Book Review: The Captain Class by Sam Walker
The Captain Class by Sam Walker is a great leadership book that I recommend to all athletes and coaches. What makes this book unique is how instead of focusing on the leadership of coaches, it focuses on the leadership of players, specifically the leadership of the captain of a team. Walker makes the case that the leadership of a captain is the most important contributor to team success.
I can’t say I completely agree with the author’s claim that the captain is the most important factor. I personally believe that having a great coach and a talented roster are about just as important as having a great team captain. No matter how good a team captain is, they still need the help of their teammates and coaches to succeed. However, I also believe the value of captains is very underappreciated. Too much importance is placed on coaches and talent, and not enough is placed on captains. This is unfortunate, because it is the captain that acts as the mediator between the coach and the players. The captain helps establish the coach’s culture within the locker-room. The captain is the coach on the field who more directly helps motivate and guide the team during games. Without a good captain, a coach has a much harder time getting his/her entire team to buy into the team’s culture and goals. A team with a great captain can still succeed with a mediocre coach and/or a mediocre roster. This is because the captain helps bring out the best in his/her coach and teammates. A great captain is the catalyst that helps a talented team with a good coach go from good to great!
Most teams however, underestimate the impact that a great captain can have on a team. Like I said, they focus too much on finding the right coach and talented players, and not enough on finding the right captain. This is why I believe teams can separate themselves greatly by focusing more on captains and developing the leadership of their players. Reading this book is very important because it teaches you the seven qualities of great team captains, which are:
1. Having great competitive drive that inspires teammates to give more effort.
2. Playing aggressively and testing the limits of rules to help will their team to victory.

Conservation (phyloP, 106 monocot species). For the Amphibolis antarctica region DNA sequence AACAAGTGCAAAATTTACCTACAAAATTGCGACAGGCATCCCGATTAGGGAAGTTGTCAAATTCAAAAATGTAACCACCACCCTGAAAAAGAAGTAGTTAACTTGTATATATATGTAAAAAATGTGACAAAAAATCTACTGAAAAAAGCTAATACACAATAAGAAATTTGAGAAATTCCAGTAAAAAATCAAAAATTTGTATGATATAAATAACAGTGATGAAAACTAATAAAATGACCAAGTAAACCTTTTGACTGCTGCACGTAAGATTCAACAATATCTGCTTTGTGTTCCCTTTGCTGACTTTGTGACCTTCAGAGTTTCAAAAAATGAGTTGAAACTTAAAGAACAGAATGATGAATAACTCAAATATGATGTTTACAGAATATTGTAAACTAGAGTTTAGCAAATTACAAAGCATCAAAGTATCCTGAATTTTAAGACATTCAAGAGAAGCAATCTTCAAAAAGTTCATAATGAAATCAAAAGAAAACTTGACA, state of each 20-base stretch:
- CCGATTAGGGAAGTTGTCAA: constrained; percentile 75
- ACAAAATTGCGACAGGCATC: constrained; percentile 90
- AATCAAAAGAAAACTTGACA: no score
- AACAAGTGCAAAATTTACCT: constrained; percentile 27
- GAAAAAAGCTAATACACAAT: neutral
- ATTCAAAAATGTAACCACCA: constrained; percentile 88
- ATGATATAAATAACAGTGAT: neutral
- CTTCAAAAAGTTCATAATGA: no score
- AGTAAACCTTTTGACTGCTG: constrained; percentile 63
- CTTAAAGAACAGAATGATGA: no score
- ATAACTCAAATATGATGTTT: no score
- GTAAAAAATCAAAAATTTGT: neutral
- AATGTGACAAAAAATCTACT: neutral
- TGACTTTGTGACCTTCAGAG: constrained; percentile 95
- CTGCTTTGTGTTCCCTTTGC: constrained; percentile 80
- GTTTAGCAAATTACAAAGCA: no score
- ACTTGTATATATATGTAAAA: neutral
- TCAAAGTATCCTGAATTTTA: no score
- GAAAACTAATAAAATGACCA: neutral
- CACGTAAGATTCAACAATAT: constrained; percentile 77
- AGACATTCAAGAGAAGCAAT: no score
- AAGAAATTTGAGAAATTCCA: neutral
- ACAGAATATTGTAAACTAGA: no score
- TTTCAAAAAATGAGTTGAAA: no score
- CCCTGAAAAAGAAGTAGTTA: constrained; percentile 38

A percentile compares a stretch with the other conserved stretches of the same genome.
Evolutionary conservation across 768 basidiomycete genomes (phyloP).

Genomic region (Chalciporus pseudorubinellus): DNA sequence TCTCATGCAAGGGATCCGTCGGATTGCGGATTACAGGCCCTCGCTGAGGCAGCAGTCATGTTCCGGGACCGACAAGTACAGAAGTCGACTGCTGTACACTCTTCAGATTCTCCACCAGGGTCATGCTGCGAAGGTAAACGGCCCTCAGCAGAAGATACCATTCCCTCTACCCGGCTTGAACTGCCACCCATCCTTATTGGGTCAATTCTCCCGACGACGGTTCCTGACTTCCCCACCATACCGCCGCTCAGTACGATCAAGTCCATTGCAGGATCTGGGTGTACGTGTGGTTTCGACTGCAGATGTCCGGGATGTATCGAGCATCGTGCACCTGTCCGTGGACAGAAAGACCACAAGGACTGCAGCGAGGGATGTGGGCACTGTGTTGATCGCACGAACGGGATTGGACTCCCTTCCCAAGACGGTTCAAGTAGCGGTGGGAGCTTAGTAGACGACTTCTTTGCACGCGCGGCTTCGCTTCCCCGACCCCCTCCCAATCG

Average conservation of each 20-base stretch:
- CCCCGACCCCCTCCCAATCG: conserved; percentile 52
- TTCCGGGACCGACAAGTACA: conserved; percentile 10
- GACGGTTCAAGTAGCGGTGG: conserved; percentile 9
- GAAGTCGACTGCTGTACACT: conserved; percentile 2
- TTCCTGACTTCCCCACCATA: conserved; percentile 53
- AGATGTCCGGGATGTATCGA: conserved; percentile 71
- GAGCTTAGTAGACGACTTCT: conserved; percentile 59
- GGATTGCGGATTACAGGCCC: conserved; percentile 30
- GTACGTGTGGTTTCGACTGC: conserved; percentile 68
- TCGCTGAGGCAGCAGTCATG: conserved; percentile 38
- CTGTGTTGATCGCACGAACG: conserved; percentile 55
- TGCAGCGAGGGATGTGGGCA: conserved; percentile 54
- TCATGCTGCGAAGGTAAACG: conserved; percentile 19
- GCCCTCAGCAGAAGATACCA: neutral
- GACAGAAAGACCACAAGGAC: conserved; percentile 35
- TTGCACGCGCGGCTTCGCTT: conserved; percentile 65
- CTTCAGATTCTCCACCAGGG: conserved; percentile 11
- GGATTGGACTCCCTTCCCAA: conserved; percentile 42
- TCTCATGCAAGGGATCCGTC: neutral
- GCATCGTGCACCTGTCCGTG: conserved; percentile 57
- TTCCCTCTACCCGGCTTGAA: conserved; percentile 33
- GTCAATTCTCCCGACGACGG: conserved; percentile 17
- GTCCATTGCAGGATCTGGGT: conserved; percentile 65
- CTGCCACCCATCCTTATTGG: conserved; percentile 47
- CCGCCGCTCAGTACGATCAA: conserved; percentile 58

3. Being an unselfish servant leader without caring about earning credit or recognition.
4. Having emotional intelligence and being a great communicator.
5. Displaying nonverbal acts of emotion that help inspire teammates.
6. Having the courage to call out coaches and teammates to help the team improve.
7. Having great poise and control over their emotions.
By learning and emulating these seven traits, you can become a better team leader and make an enormous impact on your team. As an athlete, it doesn’t always seem worth it to be this committed to your team. It’s tempting to make excuses and dish out responsibility to your teammates and coaches, but if you decide to be a better team leader, you can help your team achieve unimaginable success. Even if you don’t get credit for it, it’s totally worth being a part of great team. And as a coach, you have to take responsibility for finding and developing great team captains.
In this book, Walker brings up a great point about the current culture’s attitude on leadership and captains. Nowadays, there are many coaches who think that having only one captain is not enough. They think having more captains will help give the team a greater sense of ownership. Or they think that having only one captain is unfair to the other leaders on the team. This however, as Walker points out, can sometimes do a disservice to the “institution of captaincy.” By having too many team captains, you really have no captain at all. There’s value in having fewer team captains. For example, a team needs to know who their indisputable leader is. Also, by having fewer captains, the captains will feel a greater sense of responsibility to do a great job, and younger players will want to strive harder to become a future captain. I personally believe that a normal-sized team only needs 1 or 2 captains. However, a sport like football, with 50-100 players may need 3-4 captains.
The only problem I have with this book is the second quality of great captains. I personally don’t like when athletes try to bend the rules to help their team win. I think this is a form a cheating and hurts the integrity of the game. I believe sportsmanship and fair-play should be completely endorsed by all coaches and players.
Other than that, I really enjoyed this book. It was very well-written, well-researched, insightful, and fun to read!